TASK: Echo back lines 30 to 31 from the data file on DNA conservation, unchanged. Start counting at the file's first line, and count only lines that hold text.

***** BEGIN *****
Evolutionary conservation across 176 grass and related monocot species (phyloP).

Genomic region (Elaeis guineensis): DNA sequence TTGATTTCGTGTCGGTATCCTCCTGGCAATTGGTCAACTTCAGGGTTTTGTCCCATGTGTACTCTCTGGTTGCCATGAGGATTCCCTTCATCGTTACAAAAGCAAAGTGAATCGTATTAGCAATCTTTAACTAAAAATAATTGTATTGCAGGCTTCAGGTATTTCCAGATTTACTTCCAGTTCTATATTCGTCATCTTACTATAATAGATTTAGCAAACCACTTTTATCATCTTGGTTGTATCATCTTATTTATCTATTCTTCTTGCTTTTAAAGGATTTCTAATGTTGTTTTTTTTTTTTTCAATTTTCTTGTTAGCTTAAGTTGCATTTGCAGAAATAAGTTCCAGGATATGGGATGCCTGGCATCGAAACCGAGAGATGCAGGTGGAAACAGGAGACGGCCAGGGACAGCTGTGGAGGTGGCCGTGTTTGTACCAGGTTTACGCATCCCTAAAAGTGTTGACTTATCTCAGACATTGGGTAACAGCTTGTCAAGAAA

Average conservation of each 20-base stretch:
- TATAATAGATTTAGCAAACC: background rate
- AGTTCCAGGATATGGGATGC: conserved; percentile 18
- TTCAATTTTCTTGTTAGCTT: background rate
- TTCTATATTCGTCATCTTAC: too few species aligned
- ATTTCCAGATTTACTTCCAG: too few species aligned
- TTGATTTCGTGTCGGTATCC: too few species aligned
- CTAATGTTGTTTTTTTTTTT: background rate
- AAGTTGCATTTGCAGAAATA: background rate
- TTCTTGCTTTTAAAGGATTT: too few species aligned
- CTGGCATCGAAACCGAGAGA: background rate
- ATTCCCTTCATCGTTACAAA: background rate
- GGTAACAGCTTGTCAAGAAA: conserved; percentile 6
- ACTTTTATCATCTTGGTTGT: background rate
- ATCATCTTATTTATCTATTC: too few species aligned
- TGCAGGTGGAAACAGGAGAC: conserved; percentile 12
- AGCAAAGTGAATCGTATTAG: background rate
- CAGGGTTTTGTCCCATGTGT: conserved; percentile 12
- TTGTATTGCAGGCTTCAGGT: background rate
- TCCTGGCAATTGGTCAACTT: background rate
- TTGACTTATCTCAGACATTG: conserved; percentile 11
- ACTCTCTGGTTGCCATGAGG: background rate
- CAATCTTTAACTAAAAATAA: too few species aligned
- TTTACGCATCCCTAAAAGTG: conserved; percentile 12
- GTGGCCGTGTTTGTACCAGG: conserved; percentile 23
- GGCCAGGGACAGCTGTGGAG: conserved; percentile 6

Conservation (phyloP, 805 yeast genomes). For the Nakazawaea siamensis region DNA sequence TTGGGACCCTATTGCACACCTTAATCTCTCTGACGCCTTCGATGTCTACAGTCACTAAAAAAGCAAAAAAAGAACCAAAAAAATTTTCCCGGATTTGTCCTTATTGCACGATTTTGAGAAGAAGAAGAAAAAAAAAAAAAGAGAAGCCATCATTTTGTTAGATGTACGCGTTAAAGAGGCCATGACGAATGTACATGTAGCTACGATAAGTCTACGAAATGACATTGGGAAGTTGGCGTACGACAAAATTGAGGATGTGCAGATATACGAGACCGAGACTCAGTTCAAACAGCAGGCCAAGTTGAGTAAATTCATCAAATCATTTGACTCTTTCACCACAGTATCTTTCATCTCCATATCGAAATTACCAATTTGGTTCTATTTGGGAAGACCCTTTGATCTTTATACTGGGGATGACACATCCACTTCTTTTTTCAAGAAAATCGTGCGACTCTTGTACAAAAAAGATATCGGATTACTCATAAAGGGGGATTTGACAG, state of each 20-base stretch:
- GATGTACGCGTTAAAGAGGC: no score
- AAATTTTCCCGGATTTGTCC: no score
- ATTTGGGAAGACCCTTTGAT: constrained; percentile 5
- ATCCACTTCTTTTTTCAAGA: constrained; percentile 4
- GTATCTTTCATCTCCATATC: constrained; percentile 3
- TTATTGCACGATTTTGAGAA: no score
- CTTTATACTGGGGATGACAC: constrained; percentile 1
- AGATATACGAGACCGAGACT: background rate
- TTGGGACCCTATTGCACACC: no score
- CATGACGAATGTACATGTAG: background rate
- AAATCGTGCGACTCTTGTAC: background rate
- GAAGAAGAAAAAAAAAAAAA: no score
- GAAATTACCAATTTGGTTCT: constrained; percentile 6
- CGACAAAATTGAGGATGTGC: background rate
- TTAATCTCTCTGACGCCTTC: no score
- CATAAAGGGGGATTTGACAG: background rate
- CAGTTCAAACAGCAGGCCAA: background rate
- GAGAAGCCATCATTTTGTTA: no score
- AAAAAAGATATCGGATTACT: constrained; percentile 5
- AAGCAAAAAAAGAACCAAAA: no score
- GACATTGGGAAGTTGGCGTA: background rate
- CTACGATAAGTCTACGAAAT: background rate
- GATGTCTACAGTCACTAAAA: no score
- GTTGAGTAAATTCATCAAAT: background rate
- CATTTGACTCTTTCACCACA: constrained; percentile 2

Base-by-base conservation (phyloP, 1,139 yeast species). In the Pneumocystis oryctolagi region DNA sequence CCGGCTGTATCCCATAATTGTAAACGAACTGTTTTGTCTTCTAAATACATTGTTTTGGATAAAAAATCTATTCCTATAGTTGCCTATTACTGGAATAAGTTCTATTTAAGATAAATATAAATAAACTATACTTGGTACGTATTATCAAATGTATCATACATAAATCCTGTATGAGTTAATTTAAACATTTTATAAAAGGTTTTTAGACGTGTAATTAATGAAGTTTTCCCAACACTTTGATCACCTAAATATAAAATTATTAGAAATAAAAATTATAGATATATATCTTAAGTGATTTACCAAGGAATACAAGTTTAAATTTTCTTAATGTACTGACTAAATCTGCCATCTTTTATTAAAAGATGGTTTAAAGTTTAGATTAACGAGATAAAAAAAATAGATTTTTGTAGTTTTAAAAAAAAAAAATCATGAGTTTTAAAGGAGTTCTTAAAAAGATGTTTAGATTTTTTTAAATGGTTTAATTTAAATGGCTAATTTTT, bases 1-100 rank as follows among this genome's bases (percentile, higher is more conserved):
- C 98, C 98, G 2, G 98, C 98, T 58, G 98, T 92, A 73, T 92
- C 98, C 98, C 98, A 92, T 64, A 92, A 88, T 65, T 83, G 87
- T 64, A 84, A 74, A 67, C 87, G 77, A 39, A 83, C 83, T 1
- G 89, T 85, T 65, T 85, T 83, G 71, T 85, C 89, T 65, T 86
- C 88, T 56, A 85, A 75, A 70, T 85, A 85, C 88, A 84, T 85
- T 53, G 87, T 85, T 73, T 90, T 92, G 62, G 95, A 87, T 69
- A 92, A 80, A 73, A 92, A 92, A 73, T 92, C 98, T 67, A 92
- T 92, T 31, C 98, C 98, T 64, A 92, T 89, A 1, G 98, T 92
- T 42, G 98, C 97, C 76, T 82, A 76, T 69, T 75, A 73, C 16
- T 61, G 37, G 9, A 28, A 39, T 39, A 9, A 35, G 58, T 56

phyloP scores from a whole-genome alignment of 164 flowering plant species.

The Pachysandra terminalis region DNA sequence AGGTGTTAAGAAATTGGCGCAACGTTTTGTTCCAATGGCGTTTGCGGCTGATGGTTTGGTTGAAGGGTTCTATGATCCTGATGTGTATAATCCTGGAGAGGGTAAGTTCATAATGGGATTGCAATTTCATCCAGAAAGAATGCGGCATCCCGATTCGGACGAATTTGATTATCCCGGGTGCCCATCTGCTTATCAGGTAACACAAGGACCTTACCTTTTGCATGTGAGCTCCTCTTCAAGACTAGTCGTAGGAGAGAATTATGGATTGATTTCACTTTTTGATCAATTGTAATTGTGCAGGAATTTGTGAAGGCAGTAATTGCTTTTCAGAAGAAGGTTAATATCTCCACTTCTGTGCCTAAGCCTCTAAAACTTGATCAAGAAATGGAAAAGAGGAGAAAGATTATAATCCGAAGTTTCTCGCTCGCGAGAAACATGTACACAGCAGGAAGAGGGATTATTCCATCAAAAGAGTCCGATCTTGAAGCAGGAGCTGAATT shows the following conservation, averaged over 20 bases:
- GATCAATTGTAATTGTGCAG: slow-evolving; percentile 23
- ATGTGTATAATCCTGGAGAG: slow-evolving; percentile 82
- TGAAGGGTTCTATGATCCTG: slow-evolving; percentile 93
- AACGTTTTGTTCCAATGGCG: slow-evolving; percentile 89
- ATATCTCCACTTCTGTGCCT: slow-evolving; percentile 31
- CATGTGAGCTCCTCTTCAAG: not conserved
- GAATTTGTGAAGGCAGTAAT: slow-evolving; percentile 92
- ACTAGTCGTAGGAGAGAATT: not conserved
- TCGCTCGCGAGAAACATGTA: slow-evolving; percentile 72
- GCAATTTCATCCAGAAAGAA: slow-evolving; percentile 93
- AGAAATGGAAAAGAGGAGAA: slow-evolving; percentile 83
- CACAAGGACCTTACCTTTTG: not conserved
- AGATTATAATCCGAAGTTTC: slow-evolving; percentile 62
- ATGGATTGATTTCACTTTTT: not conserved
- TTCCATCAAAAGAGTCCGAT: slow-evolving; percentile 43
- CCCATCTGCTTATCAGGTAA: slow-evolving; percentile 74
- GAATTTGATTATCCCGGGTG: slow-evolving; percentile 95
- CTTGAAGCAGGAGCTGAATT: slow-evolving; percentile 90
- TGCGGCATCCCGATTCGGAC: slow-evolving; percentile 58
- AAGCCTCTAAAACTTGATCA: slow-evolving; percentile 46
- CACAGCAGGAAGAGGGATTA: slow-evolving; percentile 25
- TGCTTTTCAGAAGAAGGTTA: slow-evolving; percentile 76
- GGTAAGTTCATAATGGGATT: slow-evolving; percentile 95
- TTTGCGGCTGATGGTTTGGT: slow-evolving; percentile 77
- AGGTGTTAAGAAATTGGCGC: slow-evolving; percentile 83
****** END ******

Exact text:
- GATGTACGCGTTAAAGAGGC: no score
- AAATTTTCCCGGATTTGTCC: no score